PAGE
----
By Brian Hefty

I have been an agronomist for over 25 years, and I’ve never seen anything like what we’ve experienced this summer in terms of leaf cupping on soybeans. I have cupped beans, too. While this is an emotional issue, it’s always best to take the emotion out and look at it from a business perspective. Here are some of my current thoughts on this issue.

On the plus side, Xtend soybeans look great. On average last year, our Xtend beans beat our Roundup 2s by 1 to 2 bushels in multi-location, multi-state trials. The burndown for no-till and strip-till guys was great. Marestail and all other weeds died at that time. It has also been nice to have a post-emerge weed control option for kochia, marestail, waterhemp, and other tough, Roundup-resistant broadleaves. From all the thousands and thousands of acres of cupped beans I’ve looked at, in my opinion, most of those fields won’t suffer yield loss. Certainly, a bunch of them will, but even if there was zero yield loss on any field, we can’t have millions of acres of soybeans cupped next year. This has been ridiculous. By the way, from what I’ve seen, almost no other plants have been cupped in most areas. I used to think sugarbeets, sunflowers, and tomatoes were as sensitive or more sensitive than soybeans, but they apparently aren’t. I’ve seen those crops look perfect right next to cupped soybeans.

So what’s the real cause of the problem? Certainly, there are cases of incorrect usage, improper spray tank clean out, and spraying when it has been way too windy with no downwind buffer. I’ve also heard a lot of excuses. It’s too hot. It’s unlabeled product. The spray droplets are too small, etc.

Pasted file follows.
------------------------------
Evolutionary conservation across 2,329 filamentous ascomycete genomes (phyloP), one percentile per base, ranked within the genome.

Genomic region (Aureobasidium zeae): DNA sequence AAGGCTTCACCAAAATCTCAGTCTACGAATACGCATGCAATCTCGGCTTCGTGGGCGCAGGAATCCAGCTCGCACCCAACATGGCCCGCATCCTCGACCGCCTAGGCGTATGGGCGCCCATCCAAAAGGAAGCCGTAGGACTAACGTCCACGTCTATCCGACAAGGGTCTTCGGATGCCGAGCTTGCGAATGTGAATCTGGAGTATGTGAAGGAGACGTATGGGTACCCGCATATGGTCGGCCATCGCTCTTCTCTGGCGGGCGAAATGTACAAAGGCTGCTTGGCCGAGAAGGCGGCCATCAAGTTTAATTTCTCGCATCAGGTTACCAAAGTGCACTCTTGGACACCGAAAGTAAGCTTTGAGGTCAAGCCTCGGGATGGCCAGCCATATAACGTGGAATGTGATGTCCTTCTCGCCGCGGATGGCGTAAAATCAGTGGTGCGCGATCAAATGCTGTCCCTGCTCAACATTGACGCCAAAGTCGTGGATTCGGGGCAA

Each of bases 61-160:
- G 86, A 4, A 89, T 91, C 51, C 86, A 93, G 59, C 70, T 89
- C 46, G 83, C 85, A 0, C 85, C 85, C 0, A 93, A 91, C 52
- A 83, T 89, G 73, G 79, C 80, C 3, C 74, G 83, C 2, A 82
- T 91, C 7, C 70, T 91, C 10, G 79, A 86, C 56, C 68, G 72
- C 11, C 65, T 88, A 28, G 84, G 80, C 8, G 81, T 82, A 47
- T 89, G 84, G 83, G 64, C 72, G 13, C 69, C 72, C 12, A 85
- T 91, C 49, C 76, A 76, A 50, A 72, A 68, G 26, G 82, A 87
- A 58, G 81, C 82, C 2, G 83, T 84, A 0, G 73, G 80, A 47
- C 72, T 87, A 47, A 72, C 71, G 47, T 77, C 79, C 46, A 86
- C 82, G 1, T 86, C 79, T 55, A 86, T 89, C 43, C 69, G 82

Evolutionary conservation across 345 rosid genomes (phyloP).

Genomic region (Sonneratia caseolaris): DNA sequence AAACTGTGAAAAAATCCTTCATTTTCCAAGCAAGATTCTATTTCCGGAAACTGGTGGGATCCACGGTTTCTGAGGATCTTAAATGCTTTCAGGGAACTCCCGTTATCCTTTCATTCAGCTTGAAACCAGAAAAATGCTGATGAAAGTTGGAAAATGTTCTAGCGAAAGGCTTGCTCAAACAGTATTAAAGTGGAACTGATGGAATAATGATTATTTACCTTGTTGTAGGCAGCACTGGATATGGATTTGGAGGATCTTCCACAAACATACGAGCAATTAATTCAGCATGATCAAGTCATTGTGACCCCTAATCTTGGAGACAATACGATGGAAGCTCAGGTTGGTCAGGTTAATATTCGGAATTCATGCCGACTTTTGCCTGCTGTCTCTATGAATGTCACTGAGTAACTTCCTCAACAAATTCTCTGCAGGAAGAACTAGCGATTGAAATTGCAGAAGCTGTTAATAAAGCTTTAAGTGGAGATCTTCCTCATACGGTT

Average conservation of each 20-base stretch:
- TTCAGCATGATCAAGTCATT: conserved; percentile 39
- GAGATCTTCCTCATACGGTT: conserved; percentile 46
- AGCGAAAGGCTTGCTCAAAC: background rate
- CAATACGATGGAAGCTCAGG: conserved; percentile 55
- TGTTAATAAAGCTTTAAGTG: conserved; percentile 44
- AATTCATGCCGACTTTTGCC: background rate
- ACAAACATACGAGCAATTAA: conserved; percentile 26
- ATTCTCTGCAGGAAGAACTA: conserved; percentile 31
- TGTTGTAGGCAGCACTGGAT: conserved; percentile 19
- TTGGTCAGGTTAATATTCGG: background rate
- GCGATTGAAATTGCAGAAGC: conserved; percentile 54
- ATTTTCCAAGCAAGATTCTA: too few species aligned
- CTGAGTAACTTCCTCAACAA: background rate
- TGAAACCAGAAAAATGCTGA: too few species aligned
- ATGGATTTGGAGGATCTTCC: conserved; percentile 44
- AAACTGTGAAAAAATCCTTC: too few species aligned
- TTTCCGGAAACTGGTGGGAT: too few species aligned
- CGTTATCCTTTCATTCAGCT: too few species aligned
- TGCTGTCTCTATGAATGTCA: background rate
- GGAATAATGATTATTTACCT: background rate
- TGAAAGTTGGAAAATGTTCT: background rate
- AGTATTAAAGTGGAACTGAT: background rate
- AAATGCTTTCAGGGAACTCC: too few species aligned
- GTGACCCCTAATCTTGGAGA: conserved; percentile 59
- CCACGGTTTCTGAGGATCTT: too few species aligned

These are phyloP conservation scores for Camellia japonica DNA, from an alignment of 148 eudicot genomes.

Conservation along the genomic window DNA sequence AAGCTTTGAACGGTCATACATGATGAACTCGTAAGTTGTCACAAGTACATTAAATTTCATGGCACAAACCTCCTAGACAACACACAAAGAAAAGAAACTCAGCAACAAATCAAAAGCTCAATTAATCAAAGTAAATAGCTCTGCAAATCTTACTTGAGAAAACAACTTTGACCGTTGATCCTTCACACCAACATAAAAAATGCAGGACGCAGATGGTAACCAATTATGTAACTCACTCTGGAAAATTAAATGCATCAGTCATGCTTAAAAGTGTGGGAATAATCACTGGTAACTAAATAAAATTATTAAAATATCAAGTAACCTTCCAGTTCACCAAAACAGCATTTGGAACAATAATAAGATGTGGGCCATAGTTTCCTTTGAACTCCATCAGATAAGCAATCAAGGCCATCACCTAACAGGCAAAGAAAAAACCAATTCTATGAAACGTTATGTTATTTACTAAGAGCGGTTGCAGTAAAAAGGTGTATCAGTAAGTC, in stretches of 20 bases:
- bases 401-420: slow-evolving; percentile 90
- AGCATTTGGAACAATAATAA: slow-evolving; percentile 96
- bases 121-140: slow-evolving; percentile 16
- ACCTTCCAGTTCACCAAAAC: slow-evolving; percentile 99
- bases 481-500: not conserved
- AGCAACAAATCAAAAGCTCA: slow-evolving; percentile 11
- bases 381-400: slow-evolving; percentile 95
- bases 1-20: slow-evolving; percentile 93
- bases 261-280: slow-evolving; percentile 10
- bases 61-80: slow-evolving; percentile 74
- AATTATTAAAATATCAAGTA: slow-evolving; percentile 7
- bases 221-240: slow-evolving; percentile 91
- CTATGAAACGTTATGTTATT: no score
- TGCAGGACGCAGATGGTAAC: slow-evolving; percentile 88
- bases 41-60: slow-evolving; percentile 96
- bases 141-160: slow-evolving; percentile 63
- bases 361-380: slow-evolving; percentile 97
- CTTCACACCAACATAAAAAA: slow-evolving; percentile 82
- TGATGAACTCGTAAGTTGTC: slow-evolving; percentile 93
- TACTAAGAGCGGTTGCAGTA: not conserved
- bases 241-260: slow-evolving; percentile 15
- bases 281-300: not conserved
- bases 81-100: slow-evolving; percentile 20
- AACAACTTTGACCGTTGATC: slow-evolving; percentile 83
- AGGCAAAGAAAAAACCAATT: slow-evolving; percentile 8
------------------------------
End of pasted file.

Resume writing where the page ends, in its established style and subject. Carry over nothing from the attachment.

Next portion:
In my opinion, and at this point, this is just my opinion, so please don’t think we have made our final conclusions on this, but I don’t think any of the “excuses” are correct. Here’s what I believe is happening – we’ve made the droplet size too big AND put so much stuff with it, that dicamba isn’t getting absorbed into leaf foliage as quickly as it used to. Because of that, it has more time to volatilize and move off-target many hours later. This problem is greatly accentuated with evening and night spraying, due to temperature inversions.

What should be done going forward? First of all, Xtend beans are going to be here in 2018. How the chemistry is used and labeled is the only question. Keep in mind, too, that stacks are coming, possibly as early as next year. In other words, by the 2019 growing season, you may be able to have a Roundup/Liberty/Xtend bean on your farm. That would eliminate most of the issues, because you could use dicamba for burndown and very early season followed by a late shot of Liberty. Keep in mind that right now, Liberty is labeled up to R2, while dicamba is only labeled to R1 in their respective crops.

If my theory is correct, and we’ve made leaf absorption take far longer than it should, it seems only logical that there are 3 possible solutions. One, ban post-emerge usage or have a cutoff date of say June 15 – before any soybeans are flowering. For all the farmers with major weed issues, they’re not too excited about that. We don’t believe there are even half as many Liberty beans available as needed if the entire country switched to LibertyLink.